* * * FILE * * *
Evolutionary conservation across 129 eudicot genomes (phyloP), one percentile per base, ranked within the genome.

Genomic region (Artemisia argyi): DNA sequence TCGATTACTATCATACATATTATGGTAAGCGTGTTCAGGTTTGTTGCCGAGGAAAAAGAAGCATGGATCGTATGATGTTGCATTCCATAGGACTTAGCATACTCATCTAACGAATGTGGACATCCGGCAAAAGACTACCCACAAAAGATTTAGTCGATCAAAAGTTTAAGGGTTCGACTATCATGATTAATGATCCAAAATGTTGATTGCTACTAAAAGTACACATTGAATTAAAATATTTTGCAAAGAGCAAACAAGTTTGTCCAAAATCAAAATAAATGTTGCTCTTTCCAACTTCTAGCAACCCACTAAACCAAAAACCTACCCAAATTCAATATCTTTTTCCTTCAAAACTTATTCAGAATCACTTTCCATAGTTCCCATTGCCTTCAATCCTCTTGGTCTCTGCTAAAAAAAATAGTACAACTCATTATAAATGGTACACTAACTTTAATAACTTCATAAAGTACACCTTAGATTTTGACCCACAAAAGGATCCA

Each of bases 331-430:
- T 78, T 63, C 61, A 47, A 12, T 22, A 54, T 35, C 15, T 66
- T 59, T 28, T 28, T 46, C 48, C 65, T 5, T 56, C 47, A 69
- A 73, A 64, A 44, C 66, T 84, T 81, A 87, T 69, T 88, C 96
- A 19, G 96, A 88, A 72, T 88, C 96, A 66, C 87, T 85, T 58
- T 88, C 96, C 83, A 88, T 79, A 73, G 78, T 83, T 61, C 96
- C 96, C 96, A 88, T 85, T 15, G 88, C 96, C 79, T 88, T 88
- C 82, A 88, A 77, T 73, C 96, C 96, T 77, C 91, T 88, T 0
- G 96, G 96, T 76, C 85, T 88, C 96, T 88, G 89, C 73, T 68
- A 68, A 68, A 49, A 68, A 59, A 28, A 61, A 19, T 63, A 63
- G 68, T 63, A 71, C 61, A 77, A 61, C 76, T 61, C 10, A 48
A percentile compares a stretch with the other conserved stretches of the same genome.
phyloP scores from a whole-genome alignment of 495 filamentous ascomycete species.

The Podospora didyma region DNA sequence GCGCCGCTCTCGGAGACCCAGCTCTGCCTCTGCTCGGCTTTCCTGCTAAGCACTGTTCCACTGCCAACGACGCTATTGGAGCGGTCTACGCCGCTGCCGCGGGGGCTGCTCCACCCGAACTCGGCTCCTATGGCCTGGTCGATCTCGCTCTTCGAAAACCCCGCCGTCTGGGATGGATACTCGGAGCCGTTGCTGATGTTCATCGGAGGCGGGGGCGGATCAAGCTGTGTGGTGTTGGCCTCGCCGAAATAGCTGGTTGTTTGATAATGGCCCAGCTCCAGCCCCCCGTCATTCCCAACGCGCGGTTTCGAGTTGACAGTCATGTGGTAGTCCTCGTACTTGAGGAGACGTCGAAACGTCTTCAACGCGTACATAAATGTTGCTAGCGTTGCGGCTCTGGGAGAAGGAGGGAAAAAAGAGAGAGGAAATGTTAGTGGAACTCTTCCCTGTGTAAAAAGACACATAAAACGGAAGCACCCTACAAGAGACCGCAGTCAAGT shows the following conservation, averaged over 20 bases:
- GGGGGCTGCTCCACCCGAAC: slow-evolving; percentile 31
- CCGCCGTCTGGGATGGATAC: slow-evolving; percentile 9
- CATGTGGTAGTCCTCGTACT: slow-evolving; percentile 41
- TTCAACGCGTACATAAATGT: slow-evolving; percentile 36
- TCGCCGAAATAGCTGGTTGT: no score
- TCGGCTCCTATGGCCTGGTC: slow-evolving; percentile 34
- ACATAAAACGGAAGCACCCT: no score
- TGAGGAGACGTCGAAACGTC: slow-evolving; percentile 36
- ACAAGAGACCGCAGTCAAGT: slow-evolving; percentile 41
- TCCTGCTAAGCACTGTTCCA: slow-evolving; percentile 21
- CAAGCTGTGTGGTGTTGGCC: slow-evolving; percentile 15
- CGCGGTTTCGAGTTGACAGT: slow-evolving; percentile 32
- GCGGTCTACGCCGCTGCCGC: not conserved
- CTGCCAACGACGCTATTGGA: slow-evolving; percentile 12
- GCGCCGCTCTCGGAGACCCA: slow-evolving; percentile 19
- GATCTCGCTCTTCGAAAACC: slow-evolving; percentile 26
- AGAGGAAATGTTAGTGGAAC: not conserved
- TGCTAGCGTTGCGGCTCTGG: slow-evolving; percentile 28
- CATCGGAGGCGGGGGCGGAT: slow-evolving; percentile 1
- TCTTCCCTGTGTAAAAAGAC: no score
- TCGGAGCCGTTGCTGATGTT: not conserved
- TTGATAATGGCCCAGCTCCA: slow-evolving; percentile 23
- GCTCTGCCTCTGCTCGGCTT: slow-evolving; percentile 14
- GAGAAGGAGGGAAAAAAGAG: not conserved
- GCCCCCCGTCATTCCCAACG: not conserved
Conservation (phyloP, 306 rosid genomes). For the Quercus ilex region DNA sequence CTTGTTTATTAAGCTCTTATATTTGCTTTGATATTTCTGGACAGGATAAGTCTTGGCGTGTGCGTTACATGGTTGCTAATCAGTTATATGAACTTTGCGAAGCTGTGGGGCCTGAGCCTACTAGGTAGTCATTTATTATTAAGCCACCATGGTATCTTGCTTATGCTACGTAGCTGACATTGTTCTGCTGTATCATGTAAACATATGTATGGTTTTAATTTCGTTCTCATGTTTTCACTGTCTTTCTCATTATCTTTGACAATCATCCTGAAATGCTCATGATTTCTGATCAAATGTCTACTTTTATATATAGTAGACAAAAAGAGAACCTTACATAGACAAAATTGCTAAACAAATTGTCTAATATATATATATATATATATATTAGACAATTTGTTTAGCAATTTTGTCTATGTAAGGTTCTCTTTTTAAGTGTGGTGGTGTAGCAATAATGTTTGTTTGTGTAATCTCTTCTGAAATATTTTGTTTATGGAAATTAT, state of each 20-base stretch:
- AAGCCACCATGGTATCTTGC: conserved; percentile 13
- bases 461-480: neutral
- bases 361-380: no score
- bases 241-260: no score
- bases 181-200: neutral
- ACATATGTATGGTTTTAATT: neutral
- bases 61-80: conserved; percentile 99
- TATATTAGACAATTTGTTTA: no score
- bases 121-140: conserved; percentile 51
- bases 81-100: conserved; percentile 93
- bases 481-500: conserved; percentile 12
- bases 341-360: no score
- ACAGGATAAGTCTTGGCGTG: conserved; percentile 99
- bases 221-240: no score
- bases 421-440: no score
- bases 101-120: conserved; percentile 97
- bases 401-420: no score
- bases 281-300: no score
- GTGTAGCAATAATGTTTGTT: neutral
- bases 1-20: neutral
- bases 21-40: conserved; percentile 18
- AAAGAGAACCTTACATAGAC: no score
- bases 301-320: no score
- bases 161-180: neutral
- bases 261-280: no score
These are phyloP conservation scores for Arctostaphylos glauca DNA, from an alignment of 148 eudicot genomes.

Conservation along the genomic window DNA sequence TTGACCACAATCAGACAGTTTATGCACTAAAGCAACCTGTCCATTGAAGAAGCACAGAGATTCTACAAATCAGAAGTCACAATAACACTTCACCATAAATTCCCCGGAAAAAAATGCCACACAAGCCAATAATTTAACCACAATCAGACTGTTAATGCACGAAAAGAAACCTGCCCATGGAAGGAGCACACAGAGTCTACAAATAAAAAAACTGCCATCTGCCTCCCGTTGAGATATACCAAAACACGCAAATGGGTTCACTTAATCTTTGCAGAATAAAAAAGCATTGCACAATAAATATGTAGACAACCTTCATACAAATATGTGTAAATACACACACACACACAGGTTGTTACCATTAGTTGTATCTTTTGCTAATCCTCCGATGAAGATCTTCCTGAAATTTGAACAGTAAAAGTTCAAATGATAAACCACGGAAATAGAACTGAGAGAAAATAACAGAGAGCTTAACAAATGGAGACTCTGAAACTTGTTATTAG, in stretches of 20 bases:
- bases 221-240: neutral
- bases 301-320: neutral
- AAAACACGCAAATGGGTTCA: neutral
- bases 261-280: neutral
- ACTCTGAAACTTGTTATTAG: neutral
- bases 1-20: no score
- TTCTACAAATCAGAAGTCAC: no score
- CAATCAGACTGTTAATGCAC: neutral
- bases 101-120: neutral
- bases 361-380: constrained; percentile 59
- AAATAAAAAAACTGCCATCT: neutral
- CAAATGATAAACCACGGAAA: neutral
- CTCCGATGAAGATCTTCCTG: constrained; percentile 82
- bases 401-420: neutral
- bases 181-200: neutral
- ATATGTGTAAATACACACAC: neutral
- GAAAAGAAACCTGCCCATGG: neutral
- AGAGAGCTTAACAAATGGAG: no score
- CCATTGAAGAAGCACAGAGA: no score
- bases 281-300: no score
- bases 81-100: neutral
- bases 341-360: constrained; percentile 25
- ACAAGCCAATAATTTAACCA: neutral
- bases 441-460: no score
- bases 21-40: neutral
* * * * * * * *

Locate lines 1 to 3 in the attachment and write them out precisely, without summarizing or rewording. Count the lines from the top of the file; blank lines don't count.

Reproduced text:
Evolutionary conservation across 129 eudicot genomes (phyloP), one percentile per base, ranked within the genome.

Genomic region (Artemisia argyi): DNA sequence TCGATTACTATCATACATATTATGGTAAGCGTGTTCAGGTTTGTTGCCGAGGAAAAAGAAGCATGGATCGTATGATGTTGCATTCCATAGGACTTAGCATACTCATCTAACGAATGTGGACATCCGGCAAAAGACTACCCACAAAAGATTTAGTCGATCAAAAGTTTAAGGGTTCGACTATCATGATTAATGATCCAAAATGTTGATTGCTACTAAAAGTACACATTGAATTAAAATATTTTGCAAAGAGCAAACAAGTTTGTCCAAAATCAAAATAAATGTTGCTCTTTCCAACTTCTAGCAACCCACTAAACCAAAAACCTACCCAAATTCAATATCTTTTTCCTTCAAAACTTATTCAGAATCACTTTCCATAGTTCCCATTGCCTTCAATCCTCTTGGTCTCTGCTAAAAAAAATAGTACAACTCATTATAAATGGTACACTAACTTTAATAACTTCATAAAGTACACCTTAGATTTTGACCCACAAAAGGATCCA

Each of bases 331-430: